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article imageChina clamping down on streets, projects with foreign names

By Lucky Malicay     Mar 29, 2016 in Lifestyle
Evocative English names like “Manhattan,” “Venice,” “Central Park” and "Chateau Edinburgh" will soon become things of the past, at least in China.
A Chinese official said the government will soon launch a crackdown on streets and other projects with foreign names.
"Some cities have multiple 'Manhattan' or 'Venice' roads," Civil Affairs minister Li Liguo said in a report from AP.
"It's not only an inconvenience to travelers but also erodes a sense of home," Li said.
In a recent televised speech, Li said China has a rich cultural heritage that should inspire real estate developers, adding the government will soon change the imported names of streets and other developments.
The move is aimed at limiting Western influence that has been rapidly on the rise across the country, triggered by China’s unprecedented economic growth for decades.
Reuters carried a Xinhua News Agency report quoting Li as saying the Chinese government will “stem irregularities in naming the country's roads, bridges, buildings and residential compounds, targeting arbitrary uses of foreign and bizarre names."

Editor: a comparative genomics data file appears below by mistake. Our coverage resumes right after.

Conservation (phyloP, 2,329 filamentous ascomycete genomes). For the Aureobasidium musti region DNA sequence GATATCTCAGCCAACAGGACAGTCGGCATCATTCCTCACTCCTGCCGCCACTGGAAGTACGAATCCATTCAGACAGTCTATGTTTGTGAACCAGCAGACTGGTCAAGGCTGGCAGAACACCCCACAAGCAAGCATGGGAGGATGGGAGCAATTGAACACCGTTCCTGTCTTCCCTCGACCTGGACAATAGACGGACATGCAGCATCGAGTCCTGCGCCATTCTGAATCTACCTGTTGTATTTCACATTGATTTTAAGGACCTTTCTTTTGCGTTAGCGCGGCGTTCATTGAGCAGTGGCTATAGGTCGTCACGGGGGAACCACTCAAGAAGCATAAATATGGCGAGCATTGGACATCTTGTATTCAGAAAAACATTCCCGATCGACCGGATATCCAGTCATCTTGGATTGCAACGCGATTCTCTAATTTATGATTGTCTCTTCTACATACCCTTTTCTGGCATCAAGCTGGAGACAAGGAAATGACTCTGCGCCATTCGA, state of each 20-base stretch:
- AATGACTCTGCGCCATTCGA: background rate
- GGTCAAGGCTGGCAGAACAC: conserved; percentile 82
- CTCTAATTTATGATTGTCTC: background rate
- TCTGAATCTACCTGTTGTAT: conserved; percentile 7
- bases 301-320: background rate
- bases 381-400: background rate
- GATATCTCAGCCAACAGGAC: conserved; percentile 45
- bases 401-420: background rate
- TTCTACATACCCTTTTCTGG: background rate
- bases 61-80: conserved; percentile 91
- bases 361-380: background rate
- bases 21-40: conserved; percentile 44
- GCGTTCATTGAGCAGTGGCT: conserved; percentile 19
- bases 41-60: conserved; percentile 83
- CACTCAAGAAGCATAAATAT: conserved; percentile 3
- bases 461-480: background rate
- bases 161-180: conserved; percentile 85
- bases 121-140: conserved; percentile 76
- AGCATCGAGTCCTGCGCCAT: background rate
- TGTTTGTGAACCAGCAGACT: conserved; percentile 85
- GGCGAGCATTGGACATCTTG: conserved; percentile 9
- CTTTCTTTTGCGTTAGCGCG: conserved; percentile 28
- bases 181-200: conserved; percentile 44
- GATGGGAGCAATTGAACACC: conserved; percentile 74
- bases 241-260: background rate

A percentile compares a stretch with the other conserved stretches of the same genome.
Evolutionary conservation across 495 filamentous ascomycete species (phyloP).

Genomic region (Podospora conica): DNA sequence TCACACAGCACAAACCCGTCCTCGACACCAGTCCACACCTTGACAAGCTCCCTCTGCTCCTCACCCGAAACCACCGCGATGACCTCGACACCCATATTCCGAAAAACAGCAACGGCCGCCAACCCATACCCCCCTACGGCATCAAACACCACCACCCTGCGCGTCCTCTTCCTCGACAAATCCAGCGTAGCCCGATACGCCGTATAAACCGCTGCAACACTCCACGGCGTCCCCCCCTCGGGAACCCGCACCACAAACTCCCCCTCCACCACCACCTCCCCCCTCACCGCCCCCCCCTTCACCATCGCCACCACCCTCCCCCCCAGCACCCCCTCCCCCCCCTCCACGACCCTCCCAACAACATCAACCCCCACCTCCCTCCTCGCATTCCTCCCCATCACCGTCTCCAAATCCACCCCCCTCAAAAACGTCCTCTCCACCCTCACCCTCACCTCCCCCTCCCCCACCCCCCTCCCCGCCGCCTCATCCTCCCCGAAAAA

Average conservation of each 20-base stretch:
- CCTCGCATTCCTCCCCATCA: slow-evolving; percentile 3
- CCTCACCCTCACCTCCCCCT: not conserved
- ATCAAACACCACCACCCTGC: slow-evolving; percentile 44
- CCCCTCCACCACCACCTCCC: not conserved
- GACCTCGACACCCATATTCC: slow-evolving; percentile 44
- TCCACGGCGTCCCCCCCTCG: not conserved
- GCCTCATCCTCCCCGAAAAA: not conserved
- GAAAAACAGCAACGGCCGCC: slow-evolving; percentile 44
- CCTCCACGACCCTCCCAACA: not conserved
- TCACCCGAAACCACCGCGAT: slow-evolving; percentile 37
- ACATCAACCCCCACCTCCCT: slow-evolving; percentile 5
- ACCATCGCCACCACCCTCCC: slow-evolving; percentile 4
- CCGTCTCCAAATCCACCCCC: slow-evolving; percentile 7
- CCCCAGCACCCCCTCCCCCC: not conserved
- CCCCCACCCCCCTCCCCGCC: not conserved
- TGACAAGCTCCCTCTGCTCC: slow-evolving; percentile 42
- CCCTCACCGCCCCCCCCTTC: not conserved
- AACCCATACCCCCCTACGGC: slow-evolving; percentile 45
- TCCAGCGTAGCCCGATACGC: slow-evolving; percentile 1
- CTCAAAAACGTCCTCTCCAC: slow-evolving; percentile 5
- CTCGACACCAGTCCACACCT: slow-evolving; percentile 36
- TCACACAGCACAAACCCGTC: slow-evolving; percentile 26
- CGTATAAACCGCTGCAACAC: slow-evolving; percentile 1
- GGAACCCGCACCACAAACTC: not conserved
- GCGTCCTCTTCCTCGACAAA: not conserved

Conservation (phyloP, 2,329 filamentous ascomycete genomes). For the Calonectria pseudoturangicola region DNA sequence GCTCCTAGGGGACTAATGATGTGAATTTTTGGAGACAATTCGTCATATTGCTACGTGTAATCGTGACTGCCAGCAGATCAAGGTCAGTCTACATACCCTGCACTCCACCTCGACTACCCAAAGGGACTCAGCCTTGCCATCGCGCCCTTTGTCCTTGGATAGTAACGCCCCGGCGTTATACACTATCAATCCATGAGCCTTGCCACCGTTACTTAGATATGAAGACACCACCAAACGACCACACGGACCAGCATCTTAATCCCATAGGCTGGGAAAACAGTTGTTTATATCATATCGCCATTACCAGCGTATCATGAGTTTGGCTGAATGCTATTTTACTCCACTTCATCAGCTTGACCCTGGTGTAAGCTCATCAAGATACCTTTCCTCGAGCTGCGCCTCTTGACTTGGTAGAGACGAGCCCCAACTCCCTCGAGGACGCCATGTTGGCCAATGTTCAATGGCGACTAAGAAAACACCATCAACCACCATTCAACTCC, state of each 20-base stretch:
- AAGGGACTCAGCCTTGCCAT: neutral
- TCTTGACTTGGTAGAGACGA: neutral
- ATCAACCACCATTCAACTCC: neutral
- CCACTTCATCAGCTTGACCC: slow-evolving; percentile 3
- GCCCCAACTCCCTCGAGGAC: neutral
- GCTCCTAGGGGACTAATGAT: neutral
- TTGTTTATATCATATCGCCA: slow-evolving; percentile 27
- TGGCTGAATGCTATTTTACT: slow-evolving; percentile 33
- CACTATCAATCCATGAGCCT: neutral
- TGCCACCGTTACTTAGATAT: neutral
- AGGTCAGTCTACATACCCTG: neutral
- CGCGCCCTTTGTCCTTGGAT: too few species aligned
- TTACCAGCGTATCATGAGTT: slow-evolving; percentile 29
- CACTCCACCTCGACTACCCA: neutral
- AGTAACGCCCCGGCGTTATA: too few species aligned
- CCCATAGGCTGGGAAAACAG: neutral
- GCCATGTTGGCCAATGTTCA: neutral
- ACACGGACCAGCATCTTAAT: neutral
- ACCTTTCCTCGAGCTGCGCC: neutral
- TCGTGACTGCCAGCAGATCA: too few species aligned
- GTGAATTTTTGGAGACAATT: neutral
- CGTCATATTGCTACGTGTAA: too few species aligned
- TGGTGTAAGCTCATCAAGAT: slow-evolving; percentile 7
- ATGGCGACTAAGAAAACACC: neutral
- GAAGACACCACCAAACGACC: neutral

"Certain types of names will be targeted, including names that damage sovereignty and national dignity, names that violate the socialist core values and conventional morality, and names that induce the most public complaints," Li added.
Upscale residential compounds with foreign names have become popular in China as the country opens up further to the outside world.
In the capital city of Beijing, there is a condominium compound called the “Central Park” and an upscale apartment named "Chateau Edinburgh." Another high-end project is called the "Yuppie International Condos.”
The country is also known for constructing replicas of famous towns, cities and financial districts around the world.
In the northern port city of Tianjin, China has been building its own version of New York’s Manhattan that is designed to be the world’s largest financial center. It is scheduled for completion in 2019.
In Dalian City, there is an imitation of the northern Italian city of Venice that is attracting thousands of tourists, another example of China’s fondness of duplicating famous European landmarks and cities.
Li made the remarks during a conference that reviewed a geographical survey being conducted by the State Council since 2014.
“During the survey, which will last till 2018, inspectors will check geographical names and related information, give names to places without names, install signs and update the national database and archive with all this new information,” Xinhua reported.
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